Fears for Rohingya Muslims after Myanmar coup

Fears for Rohingya Muslims after Myanmar coup
Myanmar's sanctioned military chief, accused of directing the Rohingya 'genocide', is now the country's de-facto ruler.
3 min read
02 February, 2021
Around 600,000 Rohingya Muslims remain in Myanmar [Getty]
The United Nations has expressed fears over the fate of persecuted Rohingya Muslims in Myanmar after a military coup on Monday.

The Burmese military has been widely accused of mass killings of the ethnic and religious minority, with human rights groups describing Myanmar's actions as ethnic cleansing and a potential genocide.

The military crackdown, beginning in 2017, has forced more than 700,000 Rohingya refugees to flee to neighbouring Bangladesh. The Muslim minority are denied citizenship by Myanmar, which claims they are illegal immigrants from Bangladesh.

Around 600,000 Rohingya remain in Myanmar's Rakhine state, according to the UN, with around 120,000 "effectively confined to camps" with little-to-no access to healthcare or education.

The UN fears that this week's coup "may make the situation worse for them", spokesman Stephane Dujarric said.

The UN Security Council is due to discuss the seizure of power by the Burmese military in a closed meeting on Tuesday.

Amnesty International has urged the council to impose sanctions on the military's top brass and refer the Rohingya crisis to the International Criminal Court.

But any significant action will likely be impeded by China and Russia, who hold veto powers and have previously shielded Yangon from sanctions over its treatment of the Rohingya.

Chinese state news agency Xinhua has described the military coup as a "cabinet reshuffle".

The Council for American-Islamic Relations (CAIR), the largest Muslim rights organisation in the US, separately called on Washington to take action and protect the Rohingya from potential increased repression.

"Burma's military and elected government are both directly responsible for the genocidal campaign and systemic state discrimination that targets Rohingya Muslims and other minorities," said Nihad Awad, national executive director of CAIR.

"American Muslims are calling on President [Joe] Biden to prioritise the safety and security of Rohingya Muslims and other ethnic and religious minorities in Burma [Myanmar] following the military coup in that country," Awad said in a statement on Monday.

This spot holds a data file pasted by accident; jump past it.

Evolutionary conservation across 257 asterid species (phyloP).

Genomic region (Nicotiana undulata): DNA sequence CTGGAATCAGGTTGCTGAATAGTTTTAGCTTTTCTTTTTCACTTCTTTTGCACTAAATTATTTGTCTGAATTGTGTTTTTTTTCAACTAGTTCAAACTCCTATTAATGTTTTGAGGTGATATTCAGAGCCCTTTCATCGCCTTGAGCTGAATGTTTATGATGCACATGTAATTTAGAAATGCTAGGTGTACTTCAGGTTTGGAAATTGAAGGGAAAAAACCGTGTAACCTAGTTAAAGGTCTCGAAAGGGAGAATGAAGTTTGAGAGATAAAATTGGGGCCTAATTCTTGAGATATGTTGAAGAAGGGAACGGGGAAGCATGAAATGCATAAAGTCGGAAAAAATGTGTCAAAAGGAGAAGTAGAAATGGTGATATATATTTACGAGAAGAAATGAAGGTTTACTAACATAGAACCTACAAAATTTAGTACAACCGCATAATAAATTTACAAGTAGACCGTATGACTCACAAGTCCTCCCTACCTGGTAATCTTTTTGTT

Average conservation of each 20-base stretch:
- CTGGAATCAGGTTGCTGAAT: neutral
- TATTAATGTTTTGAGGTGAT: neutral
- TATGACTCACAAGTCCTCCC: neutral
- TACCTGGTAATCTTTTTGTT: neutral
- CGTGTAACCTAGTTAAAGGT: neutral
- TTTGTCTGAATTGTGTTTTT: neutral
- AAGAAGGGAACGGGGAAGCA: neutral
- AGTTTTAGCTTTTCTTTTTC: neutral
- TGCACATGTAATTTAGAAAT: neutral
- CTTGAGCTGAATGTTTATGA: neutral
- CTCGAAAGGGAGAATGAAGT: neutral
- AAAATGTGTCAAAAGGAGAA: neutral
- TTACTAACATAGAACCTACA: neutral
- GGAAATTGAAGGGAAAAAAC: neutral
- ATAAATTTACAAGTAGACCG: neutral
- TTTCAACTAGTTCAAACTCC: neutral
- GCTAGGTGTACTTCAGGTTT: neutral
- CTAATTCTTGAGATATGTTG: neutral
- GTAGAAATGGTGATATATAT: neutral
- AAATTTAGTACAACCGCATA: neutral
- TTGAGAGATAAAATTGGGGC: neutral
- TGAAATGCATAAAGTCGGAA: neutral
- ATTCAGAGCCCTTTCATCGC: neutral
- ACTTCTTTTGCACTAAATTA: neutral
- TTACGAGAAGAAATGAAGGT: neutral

Sanctioned military chief to lead Myanmar

The coup comes less than a decade after Myanmar launched a fragile democratic transition after decades of direct military rule.

The army claims it took power this week to restore democracy, alleging widespread fraud in a November election.

Myanmar's electoral commission has repeatedly rejected claims of fraud. The military's political proxy, the Union Solidarity and Development Party, performed poorly in the election last year.

The takeover comes against the backdrop of military chief Min Aung Hlaing's impending mandatory retirement.

The commander-in-chief is said to have long harboured presidential ambitions, which could not be fulfilled with November's election results.

Myanmar's vice president, a military ally who was propelled to the leadership after the arrest of Aung San Suu Kyi, has transferred power to Min Aung Hlaing, making him the country's de-facto leader.

Rights groups accuse Min Aung Hlaing of primary responsibility for the killing of thousands of Rohingya Muslims.

The Burmese military has also been accused of torching Rohingya villages and raping women as part of the crackdown in Rakhine state.

In 2018, a UN fact-finding committee called for Min Aung Hlaing to be investigated and prosecuted on charges of war crimes, crimes against humanity, and genocide.

The top general has been sanctioned by the US and the UK over alleged human rights violations and ethnic cleansing.

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